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Joan Baez's Fighting Side: The Life and Times of a Secret Badass

The Sixties icon helped invent the idea of the protest singer – more than five decades later, she's still at it.

David Browne, Rolling Stone

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http://img.wennermedia.com/620-width/rs-joan-baez-v1-e72ebf91-37fd-4188-a15c-141d6200d523.jpg Joan Baez opens up about her relationship with Bob Dylan, doing drugs with the Grateful Dead, how she overcame paralyzing phobias and more in our career-spanning feature. Justin Kaneps for Rolling Stone

April 5, 2017 | When Joan Baez shared a bill with the Indigo Girls about 20 years ago, a young fan approached, asking for an autograph – for his grandmother. "Tell your grandmother to go fuck herself!" said Baez, who saw the show as a way to connect with a new generation of fans. Today, in the airy kitchen of her home near Palo Alto, California, with its view of the Santa Cruz Mountains and a painting of a nude woman above the fireplace, Baez winces at the memory. "I felt so awful and said, 'I'm sorry – of course I'll sign it.'"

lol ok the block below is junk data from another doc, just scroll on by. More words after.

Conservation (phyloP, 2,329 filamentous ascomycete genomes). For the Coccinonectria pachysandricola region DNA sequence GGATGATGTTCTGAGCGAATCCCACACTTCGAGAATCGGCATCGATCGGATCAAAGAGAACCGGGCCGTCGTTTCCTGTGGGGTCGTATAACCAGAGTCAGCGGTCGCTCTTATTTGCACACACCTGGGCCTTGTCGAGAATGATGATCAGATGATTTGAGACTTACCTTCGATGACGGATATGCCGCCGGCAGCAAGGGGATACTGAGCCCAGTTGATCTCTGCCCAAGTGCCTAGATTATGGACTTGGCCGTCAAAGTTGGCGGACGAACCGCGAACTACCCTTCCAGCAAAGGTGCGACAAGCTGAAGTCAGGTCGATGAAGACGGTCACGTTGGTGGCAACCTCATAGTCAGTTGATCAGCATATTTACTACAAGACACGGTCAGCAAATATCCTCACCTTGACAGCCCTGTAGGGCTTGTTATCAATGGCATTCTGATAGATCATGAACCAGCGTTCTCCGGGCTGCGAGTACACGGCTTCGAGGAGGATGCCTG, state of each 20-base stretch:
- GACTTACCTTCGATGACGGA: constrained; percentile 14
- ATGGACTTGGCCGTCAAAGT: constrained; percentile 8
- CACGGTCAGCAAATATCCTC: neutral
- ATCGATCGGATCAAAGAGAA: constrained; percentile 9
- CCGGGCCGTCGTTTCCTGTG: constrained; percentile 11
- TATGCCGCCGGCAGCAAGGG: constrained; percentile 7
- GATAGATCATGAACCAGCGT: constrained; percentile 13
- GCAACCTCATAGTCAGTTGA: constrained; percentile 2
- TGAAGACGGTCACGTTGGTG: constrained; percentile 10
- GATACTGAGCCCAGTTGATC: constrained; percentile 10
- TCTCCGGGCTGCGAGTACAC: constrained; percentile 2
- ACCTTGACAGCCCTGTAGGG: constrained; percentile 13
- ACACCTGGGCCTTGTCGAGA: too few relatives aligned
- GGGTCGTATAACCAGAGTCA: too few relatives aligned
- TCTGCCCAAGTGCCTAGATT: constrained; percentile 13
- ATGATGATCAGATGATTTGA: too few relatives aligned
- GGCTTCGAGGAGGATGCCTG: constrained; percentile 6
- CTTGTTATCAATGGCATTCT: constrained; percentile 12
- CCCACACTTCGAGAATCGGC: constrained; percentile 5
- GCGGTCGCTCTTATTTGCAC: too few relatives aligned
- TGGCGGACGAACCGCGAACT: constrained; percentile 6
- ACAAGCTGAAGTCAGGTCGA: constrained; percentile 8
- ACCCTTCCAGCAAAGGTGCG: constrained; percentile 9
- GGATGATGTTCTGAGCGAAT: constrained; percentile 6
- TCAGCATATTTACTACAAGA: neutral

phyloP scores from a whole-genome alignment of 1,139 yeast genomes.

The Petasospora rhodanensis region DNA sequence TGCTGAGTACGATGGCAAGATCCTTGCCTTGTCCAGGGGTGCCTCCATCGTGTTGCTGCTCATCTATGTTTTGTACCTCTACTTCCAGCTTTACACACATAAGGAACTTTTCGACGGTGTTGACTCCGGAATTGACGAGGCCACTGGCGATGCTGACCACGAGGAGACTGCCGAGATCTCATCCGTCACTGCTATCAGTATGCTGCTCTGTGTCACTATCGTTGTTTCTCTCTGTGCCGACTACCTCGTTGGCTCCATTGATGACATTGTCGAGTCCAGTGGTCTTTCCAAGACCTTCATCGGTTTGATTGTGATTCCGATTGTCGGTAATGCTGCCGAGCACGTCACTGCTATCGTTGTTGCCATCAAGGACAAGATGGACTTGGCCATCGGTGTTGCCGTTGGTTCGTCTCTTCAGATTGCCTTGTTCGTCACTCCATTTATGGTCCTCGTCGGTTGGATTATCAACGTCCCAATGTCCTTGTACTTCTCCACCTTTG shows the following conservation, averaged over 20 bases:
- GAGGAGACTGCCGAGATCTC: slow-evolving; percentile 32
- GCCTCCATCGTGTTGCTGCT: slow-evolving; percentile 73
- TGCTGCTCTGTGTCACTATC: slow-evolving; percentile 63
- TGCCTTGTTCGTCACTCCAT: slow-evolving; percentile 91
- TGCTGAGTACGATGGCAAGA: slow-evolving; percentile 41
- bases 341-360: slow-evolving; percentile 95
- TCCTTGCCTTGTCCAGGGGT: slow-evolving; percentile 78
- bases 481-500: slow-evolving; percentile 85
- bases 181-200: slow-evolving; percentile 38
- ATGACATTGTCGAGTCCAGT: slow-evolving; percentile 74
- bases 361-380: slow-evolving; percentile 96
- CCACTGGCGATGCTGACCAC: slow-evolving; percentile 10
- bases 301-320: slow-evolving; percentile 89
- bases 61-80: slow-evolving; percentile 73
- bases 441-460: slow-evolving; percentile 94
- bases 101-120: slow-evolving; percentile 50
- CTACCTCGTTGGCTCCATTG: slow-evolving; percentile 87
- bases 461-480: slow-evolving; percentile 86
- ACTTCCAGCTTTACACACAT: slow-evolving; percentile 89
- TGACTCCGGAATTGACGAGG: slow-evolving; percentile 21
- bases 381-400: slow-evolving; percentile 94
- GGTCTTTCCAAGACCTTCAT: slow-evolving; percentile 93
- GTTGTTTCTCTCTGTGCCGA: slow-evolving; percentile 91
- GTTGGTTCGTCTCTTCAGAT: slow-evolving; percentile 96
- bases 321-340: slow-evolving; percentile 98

Baez, 76, loves to play against her image as the serene, hyperserious matriarch of folk music. Resting her chin on her hand, she flashes her recent metal-chick tattoo: a series of circles and arrows that rings her right wrist, from a visit to New Zealand with her son, Gabe. "Most mothers would say, 'Oh, honey, really?' " she says proudly. "But I said, 'Ooh, can I get one too?' " In 2010, when she was invited to perform at a White House celebration of music from the civil-rights era, Baez refused a request, from Michelle Obama, to sing "If I Had a Hammer." "That is the most annoying song," Baez says. "I told them, 'If I had a hammer – I'd hit myself on the head. Ain't gonna do it.' "

David Browne, Contributor, Rolling Stone

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